5. I cooked and took lunch to work
It’s incredible how much you can save from not buying lunch outside every day. Those $7-$10 daily can add up. Why give my hard-earned money away when I’m making less already and it could help me travel? No way. The same goes for eating dinners out too often – once in a while is all right.
6. I subscribed to Netflix instead of going to the movies
If I ever get the urge for movies, there’s Netflix and online streaming for just what, $8 a month. Sure it’s nice to go to the movies sometimes – like the recent Marley documentary I caught on screen – but going to the movies isn’t really in my “must-do” list when living in the US.
7. Um… I stopped buying Louboutin, Gucci, and clothes
It blows my mind when I think about it. I blame my lovely mother for this (although I’m thankful she gave me fashion sense). I saw her wearing Charles Jourdan and Dior shoes from when I was ten. Different pair every day. She was a ridiculously fabulous fashionista. Guess what? I followed in her footsteps and so did my sister (who is an accomplished fashion designer). I have about 50 pairs of high-end designer stilettos sitting in my closet, collecting dust since 2008, at $500 each (that was a drop in the bucket back then). Oops maybe I shouldn’t say this online. Anyone want to buy at least half of them?! Size 8, FYI.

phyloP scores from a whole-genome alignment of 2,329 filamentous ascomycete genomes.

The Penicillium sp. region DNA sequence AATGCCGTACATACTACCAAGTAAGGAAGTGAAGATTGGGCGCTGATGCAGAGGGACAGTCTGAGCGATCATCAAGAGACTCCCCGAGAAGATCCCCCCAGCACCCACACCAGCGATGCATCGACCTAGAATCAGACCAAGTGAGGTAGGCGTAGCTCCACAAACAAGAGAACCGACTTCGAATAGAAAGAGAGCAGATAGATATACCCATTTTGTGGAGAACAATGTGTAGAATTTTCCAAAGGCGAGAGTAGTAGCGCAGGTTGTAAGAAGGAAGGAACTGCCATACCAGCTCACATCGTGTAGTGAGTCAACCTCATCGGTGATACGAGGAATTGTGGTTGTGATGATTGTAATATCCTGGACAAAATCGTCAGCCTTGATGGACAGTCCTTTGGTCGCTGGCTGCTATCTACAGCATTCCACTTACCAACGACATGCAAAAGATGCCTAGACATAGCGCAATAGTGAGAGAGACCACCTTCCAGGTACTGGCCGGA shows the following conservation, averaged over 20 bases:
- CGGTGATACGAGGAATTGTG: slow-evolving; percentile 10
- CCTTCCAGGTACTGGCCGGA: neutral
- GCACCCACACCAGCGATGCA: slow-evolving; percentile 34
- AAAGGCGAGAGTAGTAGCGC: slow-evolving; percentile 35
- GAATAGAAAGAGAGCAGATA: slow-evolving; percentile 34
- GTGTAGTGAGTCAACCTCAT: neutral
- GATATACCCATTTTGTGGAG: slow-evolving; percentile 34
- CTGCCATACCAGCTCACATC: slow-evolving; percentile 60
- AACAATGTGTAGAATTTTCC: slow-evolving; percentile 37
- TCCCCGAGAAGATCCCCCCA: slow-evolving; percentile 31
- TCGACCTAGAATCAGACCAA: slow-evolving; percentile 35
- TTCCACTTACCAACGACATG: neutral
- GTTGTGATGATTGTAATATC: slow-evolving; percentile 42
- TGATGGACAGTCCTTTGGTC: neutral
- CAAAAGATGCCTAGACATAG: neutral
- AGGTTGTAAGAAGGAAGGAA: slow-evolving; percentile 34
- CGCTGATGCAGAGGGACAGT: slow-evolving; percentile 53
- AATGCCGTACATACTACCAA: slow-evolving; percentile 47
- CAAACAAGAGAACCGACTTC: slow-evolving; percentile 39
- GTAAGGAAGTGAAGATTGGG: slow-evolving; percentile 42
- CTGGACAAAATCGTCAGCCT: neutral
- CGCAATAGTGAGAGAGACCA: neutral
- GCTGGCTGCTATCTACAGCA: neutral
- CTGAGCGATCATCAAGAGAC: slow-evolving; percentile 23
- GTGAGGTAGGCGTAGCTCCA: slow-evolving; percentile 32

8. I contracted out my services
I became a consultant – whether working part-time with law firms, selling my images or taking on photography gigs when possible. Multiple hats means multiple streams of income (I make myself sound rich but I’m so not…yet.)
I took a big pay cut from my full time job, but with less bills and less debt, it was easier to survive and I had more energy to focus on the things I love. And more control over my time.
9. I rented a studio in town
Moving from the suburbs to the city changed my life and my bank account. Even if I’ve only spent half the year here, my rent is less than a mortgage – allowing me to save more for those trips and giving me more time in the day. Since I know I’m not staying long-term, renting makes sense for now.
10. I saved on my airline miles. Yes, it does work.